Rock Art Documentation

The documentation of rock art sites has changed significantly in the past three decades. Global Positioning System instruments and digital photography are two important changes but, as with many new technologies, there have been many spinoffs that are useful for recording rock art sites.

Unquestionably the greatest changes in rock art recording are the use of Global Positioning System (GPS) instruments and digital photography. Less than two decades ago, in a study on potential recording methods for Petroglyph National Monument, New Mexico the researchers lamented the fact that the GPS instruments were expensive, and it was difficult to obtain good coordinates in the field. Of course today, GPS instruments are cost effective and there are greater numbers of GPS satellites and better technology. As a consequence, rock art recorders extensively use GPS instruments to locate and record coordinates of sites and panels. They also use this relatively inexpensive technology to make site maps and to plot motif types across the larger landscape.

As GPS technology has offered tremendous advantages to rock art recording, digital cameras have also made for great improvements. A good many rock art recorders were slow to move to digital cameras. We enjoyed our film cameras and early digital images did not compare or surpass film for capturing color, clarity or depth of field. For many years, recorders used 35mm slide cameras for the original images and then scanned these into computers for use with digital image enhancement programs. But as the photography industry improved digital sensors with the advancement of Digital SLR (Single Lens Reflex) cameras, we moved completely from film to digital, mostly because of the ease by which an image could be viewed in the field. The immediacy, ease, reduction of film and processing costs, outweighed any difference in the quality of the finished product. Indeed, there are those who would argue that digital images have surpassed film for quality photographs.

Furthermore, advances in computer software offer rock art photographers the opportunity to enhance, augment, control, and manage their photographs in new ways. Image editing programs allow for manipulation of color channels to generate enhanced depictions of a rock art image and, computer mosaics created through stitching programs creates the opportunity to combine close-up exposures, with clarity and detail, into full size panoramas. Image cataloging software now provides a method for managing thousands of photographs and associated information in an easy to access database.

At first the researchers took the digital images home to work with them on desktop computers. Then they took laptop computers to the field so they could download the digital images for study and manipulation while they were at the site. Today recorders are exploring the use of digital tablets with built-in digital cameras and video cameras to directly capture an image. This image can then be stored with its GPS coordinates for use in other research. Now with advancements in tablet drawing applications, a field researcher can use the camera-image to directly draw the rock art panel on the screen and then capture the resulting product as the panel drawing.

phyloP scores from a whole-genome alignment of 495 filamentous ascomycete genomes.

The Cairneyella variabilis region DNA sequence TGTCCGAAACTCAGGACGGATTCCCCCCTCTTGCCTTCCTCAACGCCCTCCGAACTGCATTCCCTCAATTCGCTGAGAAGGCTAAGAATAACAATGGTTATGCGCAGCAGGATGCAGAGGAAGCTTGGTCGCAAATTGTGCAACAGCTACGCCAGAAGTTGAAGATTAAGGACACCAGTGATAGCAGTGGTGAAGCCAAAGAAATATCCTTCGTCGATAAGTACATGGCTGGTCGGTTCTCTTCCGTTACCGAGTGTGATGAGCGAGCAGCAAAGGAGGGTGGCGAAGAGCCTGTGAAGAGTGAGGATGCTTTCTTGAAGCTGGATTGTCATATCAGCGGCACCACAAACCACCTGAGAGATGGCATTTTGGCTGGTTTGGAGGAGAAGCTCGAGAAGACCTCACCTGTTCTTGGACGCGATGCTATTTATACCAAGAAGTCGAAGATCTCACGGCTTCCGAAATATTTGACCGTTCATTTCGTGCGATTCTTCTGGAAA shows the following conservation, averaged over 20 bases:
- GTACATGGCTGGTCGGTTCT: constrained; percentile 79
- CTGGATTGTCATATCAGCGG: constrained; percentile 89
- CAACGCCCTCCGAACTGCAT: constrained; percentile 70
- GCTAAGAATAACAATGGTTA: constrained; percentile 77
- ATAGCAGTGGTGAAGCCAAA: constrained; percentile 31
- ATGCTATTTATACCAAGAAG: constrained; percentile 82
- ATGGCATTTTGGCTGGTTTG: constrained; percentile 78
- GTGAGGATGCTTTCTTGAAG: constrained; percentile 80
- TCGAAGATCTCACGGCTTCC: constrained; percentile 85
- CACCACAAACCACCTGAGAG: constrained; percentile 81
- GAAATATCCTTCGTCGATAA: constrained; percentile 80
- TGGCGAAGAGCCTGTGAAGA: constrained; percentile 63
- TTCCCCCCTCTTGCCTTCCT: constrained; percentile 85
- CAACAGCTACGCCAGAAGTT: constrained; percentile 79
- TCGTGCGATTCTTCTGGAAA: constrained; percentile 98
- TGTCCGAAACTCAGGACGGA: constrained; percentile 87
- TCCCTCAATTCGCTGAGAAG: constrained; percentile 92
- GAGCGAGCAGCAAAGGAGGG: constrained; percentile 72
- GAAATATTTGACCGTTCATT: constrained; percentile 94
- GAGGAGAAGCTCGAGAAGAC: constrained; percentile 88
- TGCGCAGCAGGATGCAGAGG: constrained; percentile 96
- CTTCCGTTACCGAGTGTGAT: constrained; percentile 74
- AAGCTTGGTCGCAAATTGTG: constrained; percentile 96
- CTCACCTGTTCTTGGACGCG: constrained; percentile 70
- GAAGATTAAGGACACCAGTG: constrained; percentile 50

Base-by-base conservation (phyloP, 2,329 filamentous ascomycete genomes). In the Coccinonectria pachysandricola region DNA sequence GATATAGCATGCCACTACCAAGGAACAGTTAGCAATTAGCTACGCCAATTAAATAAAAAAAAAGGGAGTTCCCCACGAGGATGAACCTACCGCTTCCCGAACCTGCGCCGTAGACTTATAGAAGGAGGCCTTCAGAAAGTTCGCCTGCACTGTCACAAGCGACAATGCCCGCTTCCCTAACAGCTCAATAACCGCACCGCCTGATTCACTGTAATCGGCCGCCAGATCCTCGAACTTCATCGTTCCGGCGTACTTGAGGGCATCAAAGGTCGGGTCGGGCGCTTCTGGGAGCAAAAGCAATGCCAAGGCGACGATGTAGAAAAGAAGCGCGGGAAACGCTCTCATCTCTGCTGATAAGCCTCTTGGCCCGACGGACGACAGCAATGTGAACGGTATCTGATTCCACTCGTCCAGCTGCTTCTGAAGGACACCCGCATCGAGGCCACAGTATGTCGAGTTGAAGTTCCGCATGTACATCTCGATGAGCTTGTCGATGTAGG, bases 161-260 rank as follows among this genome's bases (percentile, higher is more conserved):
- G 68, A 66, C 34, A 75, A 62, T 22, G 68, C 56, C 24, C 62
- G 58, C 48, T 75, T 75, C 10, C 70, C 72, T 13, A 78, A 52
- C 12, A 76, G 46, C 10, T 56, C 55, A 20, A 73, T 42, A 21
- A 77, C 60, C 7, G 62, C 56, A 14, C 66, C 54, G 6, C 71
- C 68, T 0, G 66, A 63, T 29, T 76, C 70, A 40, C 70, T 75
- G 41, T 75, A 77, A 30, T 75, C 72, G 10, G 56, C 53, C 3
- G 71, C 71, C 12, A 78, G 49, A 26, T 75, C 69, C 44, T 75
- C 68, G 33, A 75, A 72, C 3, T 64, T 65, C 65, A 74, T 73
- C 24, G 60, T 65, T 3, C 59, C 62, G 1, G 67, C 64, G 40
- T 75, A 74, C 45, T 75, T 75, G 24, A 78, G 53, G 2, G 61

Improvements in software technology to capture rock art paintings have also made impressive strides forward in recent years. Especially notable is Jon Harman, a North American rock art researcher, who developed the D-Stretch program to specifically work with rock paintings. Harman has made D-Stretch available to the rock art community for free (or at a nominal fee) and researchers around the world have made use of this effective software.

Major changes have also been made with three-dimensional recording. Some of this is with laser scanning but other three dimension work is with improved software. Archaeologist, Mark Willis has experimented with Structure from Motion to record three-dimensional images at rock art sites. This technology differs from a normal photogrammetric process in that it relies on hundreds of photographs rather than overlapping sets of photographs. Using software programs that search for similar point clouds in the digital images, it is possible to create overlapping data sets and three-dimensional images.

Mark Willis is also working with a technique called x-shading to bring out the contour layers in the rock to enhance the petroglyph. The resulting images are a significant improvement over normal two-dimensional photographs and the results can be used as stand-alone depictions of the panel and they are useful as an aid for making scale drawings of the petroglyphs.

In spite of this technology, Sacred Sites Research recognizes that drawings of rock art panels are an essential part of documentation. We have developed techniques that decrease the time needed for each panel drawing.

Sacred Sites Research is a non-profit (501c3) company.

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Sacred Sites Research, Inc. (SSR) undertakes funded projects at competitive costs, but SSR primary personnel do not receive salaries or compensation. Instead we use that money and the assistance of other volunteers to record rock art sites where no funding is available.

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